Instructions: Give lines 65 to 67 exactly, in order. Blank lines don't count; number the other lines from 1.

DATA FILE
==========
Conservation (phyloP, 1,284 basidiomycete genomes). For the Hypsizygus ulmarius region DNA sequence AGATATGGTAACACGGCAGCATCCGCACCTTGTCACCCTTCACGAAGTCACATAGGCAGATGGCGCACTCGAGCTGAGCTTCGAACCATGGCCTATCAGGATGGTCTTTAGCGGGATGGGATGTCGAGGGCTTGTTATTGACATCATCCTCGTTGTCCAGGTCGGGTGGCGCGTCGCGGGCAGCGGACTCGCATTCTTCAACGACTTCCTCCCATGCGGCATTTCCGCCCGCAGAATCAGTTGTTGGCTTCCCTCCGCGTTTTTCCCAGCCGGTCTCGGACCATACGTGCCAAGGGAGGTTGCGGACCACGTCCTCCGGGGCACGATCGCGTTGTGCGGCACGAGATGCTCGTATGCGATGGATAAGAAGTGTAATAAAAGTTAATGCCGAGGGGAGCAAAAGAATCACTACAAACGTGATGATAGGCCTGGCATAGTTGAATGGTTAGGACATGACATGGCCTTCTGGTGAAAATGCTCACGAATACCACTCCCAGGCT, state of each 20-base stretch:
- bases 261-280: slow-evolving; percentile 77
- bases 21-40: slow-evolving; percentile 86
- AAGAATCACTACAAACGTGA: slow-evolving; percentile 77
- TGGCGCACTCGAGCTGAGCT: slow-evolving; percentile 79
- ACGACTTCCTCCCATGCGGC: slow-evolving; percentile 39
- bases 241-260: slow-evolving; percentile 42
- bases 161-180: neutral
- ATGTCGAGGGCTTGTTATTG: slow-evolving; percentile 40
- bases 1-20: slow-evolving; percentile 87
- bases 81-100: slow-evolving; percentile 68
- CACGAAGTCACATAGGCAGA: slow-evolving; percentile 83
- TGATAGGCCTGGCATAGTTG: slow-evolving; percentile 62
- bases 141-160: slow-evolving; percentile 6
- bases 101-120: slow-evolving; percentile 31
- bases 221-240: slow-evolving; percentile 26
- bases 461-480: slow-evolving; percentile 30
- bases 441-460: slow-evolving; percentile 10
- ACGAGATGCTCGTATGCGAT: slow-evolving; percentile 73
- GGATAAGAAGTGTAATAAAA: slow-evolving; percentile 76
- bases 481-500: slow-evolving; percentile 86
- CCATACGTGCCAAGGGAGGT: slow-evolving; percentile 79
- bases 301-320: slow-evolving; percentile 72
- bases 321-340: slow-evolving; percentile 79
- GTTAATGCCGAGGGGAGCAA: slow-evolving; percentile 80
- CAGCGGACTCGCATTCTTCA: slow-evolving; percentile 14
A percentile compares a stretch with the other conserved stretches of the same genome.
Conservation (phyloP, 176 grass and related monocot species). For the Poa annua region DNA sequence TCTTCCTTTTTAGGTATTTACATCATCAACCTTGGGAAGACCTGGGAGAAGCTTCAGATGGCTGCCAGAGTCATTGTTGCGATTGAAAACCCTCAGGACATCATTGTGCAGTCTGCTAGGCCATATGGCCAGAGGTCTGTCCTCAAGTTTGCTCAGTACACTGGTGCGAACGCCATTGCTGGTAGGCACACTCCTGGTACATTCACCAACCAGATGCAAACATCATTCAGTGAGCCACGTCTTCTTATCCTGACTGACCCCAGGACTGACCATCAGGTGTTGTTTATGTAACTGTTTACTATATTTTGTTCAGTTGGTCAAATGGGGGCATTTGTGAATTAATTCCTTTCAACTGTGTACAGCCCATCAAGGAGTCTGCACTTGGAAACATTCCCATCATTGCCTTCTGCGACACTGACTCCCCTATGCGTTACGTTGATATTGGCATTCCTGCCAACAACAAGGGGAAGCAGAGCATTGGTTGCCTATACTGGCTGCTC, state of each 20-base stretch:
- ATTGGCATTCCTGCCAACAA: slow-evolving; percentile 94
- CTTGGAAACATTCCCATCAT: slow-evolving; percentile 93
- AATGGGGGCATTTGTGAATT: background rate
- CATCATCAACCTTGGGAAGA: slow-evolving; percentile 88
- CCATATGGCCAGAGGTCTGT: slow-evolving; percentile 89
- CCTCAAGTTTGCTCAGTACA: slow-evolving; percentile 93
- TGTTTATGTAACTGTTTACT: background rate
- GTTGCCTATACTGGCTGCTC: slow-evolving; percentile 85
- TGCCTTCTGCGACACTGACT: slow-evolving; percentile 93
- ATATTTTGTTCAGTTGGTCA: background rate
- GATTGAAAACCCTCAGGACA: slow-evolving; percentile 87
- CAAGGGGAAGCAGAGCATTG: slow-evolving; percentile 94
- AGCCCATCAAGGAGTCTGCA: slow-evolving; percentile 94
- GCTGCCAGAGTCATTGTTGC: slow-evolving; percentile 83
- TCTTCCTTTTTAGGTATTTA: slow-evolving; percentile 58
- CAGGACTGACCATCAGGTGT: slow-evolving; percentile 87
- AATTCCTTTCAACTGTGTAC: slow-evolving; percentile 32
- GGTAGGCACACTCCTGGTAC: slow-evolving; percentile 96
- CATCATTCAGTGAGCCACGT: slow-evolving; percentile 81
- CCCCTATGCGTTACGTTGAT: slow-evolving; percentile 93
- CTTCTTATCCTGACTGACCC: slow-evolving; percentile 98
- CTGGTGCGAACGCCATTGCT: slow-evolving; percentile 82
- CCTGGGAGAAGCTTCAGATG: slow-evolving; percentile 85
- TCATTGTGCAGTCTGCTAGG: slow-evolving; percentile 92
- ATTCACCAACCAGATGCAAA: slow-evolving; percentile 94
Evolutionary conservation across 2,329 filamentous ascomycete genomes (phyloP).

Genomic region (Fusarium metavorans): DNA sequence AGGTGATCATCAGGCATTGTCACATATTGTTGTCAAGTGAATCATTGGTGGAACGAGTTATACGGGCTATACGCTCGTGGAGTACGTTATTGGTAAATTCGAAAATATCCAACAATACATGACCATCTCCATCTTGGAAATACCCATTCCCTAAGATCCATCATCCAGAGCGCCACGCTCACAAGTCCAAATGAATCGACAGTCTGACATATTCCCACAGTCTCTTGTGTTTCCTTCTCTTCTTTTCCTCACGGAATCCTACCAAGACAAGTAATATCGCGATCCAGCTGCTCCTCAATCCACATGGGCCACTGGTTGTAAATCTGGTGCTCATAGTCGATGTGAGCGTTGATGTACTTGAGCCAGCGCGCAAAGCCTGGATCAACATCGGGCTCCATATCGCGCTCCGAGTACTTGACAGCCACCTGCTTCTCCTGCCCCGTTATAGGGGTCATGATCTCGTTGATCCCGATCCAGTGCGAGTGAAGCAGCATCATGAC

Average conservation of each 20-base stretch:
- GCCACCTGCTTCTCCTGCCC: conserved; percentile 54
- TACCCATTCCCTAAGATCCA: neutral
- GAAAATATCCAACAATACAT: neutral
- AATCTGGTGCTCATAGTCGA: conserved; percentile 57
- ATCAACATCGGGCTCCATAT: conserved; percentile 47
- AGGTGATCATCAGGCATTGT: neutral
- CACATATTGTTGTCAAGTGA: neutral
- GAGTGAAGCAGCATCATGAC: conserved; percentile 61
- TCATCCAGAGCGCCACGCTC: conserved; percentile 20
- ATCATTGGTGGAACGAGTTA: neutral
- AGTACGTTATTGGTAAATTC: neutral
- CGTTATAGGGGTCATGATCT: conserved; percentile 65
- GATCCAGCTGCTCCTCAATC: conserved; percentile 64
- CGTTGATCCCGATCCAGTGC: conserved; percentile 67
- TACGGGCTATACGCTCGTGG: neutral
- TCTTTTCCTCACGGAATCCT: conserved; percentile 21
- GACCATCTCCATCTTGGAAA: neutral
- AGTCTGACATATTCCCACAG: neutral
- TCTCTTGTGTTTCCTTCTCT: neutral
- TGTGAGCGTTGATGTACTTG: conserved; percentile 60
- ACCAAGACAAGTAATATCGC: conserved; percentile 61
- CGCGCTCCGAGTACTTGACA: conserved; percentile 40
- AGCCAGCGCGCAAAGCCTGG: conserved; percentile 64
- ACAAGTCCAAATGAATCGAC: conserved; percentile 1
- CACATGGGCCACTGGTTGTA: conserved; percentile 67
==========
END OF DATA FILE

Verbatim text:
- TCATCCAGAGCGCCACGCTC: conserved; percentile 20
- ATCATTGGTGGAACGAGTTA: neutral
- AGTACGTTATTGGTAAATTC: neutral